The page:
Farmers in England are having more of their barn-to-dwelling conversions approved, but there is still a postcode lottery among planning authorities.
Nearly 60% of the 954 applications made between April and June this year were granted – a big improvement on last year, when the same period saw two-thirds of applications refused.
It is also an improvement on the previous quarter when 49% were granted.
New legislation was introduced in April 2014 to allow farmers to convert agricultural buildings into dwellings without going through a lengthy planning application.
But farmers and planning advisers complained that the majority of applications were being turned down on grounds that ignored the fact the legislation was intended specifically for rural buildings.
The main reason given for refusal was that barns in rural locations were far from amenities and required use of private vehicles, which was deemed unsustainable.
After lobbying from quarters such as the Country Land and Business Association and the NFU, the legislation was clarified in March this year.
Challenges and postcode lottery remain
Suzanne Clear, senior adviser on planning at the NFU, said the changes had reduced the number of applications now being refused on sustainability grounds.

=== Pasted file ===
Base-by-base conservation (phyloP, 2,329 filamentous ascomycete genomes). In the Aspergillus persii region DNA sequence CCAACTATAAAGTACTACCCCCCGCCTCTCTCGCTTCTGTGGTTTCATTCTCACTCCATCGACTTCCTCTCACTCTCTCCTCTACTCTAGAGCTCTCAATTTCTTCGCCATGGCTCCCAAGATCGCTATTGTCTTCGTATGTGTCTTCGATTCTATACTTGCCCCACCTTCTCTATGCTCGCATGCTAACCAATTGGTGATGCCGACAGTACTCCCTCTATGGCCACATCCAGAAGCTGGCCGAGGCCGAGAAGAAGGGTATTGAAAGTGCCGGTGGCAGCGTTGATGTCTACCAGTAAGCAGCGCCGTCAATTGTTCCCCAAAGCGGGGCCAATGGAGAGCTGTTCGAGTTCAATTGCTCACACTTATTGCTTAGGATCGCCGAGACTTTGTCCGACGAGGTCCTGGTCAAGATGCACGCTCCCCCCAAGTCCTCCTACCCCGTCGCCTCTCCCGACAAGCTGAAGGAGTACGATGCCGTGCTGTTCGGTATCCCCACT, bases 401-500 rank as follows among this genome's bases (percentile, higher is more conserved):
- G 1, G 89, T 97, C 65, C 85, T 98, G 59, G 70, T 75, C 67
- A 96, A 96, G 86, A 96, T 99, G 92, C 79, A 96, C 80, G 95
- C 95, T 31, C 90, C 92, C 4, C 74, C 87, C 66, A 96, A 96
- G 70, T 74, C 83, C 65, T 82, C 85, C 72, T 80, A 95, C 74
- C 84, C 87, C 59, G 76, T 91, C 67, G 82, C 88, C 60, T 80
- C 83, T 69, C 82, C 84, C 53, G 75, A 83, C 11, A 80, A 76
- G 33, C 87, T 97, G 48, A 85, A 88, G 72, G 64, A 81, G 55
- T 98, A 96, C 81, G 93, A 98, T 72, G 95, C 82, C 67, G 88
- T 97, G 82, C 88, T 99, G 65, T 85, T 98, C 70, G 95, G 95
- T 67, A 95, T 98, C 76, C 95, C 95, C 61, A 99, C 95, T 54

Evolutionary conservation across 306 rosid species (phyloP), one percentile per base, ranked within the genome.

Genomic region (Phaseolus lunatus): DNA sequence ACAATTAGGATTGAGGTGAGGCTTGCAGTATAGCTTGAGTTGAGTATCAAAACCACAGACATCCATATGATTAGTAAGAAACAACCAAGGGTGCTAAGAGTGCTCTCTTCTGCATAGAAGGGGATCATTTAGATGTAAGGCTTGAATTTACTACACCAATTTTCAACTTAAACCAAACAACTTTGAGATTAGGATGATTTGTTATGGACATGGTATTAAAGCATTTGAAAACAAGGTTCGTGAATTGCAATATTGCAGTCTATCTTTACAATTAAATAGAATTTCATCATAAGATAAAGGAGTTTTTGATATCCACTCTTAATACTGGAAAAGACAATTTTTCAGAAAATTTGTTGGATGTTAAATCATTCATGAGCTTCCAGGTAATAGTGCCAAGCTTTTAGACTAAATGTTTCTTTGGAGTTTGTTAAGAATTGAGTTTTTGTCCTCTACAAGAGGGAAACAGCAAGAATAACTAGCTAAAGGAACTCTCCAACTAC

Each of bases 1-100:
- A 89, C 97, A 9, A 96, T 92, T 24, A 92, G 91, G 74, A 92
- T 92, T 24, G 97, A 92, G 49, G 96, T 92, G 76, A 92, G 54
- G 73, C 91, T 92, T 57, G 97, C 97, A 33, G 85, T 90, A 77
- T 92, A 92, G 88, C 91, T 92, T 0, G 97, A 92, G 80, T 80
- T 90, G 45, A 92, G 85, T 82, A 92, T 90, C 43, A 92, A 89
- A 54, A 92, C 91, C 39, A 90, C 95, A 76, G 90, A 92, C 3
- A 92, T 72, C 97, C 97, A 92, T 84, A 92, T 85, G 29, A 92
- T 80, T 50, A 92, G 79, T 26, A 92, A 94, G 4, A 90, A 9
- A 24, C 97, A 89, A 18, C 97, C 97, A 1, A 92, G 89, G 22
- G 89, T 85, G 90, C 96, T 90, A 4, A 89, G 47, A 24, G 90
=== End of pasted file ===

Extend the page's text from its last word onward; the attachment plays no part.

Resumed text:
However, many planning authorities had moved on to refusing applications on the grounds of structural changes.
This could be as small a change as adding a chimney or a woodburner flue, while what counted as curtilage around the building was also causing debate, said Ms Clear.
Applications were still something of a postcode lottery, she said, with 80-90% of applications refused by some authorities.
Planning authorities with most refusals of farm building to dwelling
- Mid Devon – 20 refused, 24 approved
- Torridge – 18 refused, 14 granted
Planning authorities with least refusals of farm building to dwelling
- Ashford – 17 approved, 9 refused
- North Devon – 17 approved, 6 refused
- West Devon – 16 granted, 3 refused
- East Lindsey – 11 approved, 4 refused
The government is looking to review the legislation again this autumn. This provided another opportunity to push for further clarity, said Ms Clear.